What I learned was that the speakers in the studio weren’t telling me the truth - because they weren’t “tuned”. It would have been easy for me just to blame the speakers, but it was much more than just that. I learned that it was more about how the speaker was interacting with the acoustics of the room that was affecting how I was perceiving the sound coming from it - hence the original reason for the tuning. I could have taken those speakers to a completely different room and they would have sounded entirely different because a new room would most likely interact with them in a different way. My mind was completely blown!
I was able to get a few more sessions booked to try and salvage my mixes, but I entered what seemed to be an endless loop of compensating inside the studio for what I was hearing outside of the studio. My mixes didn’t have enough low end in my car, so I would try adding more low end in the studio, to the point where it sounded like there was too much. I made similar adjustments to other frequencies in the mix, trying to compare my mixes to commercial recordings and making educated guesses as to what was too much and what was too little - all because I couldn’t trust the studio speakers.
I couldn’t understand how anyone could work in a scenario like this in the professional world, and figured that this had to be an unfortunate but unique situation. But when I landed my first internship at a commercial recording studio, I learned was that this wasn’t a completely uncommon dilemma for audio engineers. I discovered that many engineers would listen to their mixes in several different places to make sure they were translating properly outside of the studio. The difference is that these engineers I was meeting had years of experience, and were very familiar with their specific monitors and mix rooms. This really added a layer of mystery to the whole mixing process for me - and I still struggled to achieve the results I was looking for with the tools I had available to me.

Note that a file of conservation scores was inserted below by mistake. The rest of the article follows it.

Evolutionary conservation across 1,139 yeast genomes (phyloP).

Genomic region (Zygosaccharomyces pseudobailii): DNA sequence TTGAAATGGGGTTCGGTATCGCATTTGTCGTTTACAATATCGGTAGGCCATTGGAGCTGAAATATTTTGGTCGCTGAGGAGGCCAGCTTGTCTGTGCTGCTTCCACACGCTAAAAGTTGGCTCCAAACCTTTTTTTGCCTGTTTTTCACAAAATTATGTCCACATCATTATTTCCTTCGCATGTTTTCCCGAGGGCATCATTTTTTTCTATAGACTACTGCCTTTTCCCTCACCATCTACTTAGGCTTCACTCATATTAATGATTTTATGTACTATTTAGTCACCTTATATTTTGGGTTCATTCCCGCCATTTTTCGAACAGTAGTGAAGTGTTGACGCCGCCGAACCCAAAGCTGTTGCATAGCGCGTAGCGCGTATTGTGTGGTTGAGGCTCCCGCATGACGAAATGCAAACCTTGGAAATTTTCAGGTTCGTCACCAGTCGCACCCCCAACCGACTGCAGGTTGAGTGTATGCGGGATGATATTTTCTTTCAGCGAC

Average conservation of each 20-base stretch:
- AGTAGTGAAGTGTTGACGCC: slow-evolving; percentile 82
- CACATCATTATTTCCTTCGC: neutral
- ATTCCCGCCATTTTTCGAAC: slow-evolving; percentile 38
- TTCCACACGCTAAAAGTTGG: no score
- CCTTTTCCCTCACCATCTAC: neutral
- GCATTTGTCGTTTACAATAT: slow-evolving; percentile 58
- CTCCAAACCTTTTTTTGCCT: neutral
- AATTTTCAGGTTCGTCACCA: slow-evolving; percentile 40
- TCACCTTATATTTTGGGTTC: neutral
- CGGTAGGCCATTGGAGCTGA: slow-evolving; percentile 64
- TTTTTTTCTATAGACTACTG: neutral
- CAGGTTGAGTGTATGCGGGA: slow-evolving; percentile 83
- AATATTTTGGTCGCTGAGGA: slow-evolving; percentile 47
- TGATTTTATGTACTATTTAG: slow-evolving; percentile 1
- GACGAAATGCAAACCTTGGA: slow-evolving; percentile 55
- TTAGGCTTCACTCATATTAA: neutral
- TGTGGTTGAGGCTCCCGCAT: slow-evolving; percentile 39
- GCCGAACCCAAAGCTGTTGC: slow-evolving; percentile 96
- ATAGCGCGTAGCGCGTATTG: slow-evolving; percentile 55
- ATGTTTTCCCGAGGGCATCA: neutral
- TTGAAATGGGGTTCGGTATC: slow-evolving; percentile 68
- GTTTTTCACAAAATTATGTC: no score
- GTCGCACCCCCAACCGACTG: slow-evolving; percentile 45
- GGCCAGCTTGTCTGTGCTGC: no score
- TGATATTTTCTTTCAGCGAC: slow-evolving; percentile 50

These early lessons taught me the importance of using an accurate monitoring system to achieve accurate results. I think back to those early mixes that I cut my teeth on - and how great they sounded in the studio - but those speakers weren’t telling me the truth! There’s a time and a place when you may want a speaker to accentuate certain frequencies during a playback situation for what I like to call “added emotion”. A good example would be giving your subwoofer a little extra bump in level to get a dance floor filled. But during the creation and mixing process, it’s all about keeping things honest and accurate so that you have material that will play back consistently and predictably on any system outside of the studio.
Happily, achieving accurate and consistent results today is much easier thanks to technology such as Genelec’s Smart Active Monitors and the Genelec Loudspeaker Manager (GLM) system. GLM will analyse the frequency response of a Genelec Smart Active Monitor system in any room - from stereo to multichannel immersive configurations - and then make corrections via the speaker’s onboard DSP to flatten the frequency response. So if there are certain frequencies that are being boosted or “hyped” by the natural acoustics of the room, GLM will use intelligent EQ to reduce those problem frequencies. What this means at the end of the day is that when you adjust the low end of your mix, it will sound the same in your car or in your home as it did in the studio, making your workflow much more efficient and allowing you stay in the creative zone without having to second guess your mix decisions.
So the moral of the story is this: the tools you use to create are super important to help you channel that creativity. In order to properly convey the emotion and passion put into any art, it needs to translate to the outside world. If you’re destined to paint the next Mona Lisa then you probably wouldn’t want to be wearing the wrong prescription eye glasses. The same holds true for making music. You want a clear window into your world so that people can hear and feel what you want them to. So a pair of Genelec Smart Active Monitors may just be the right prescription for your mixes!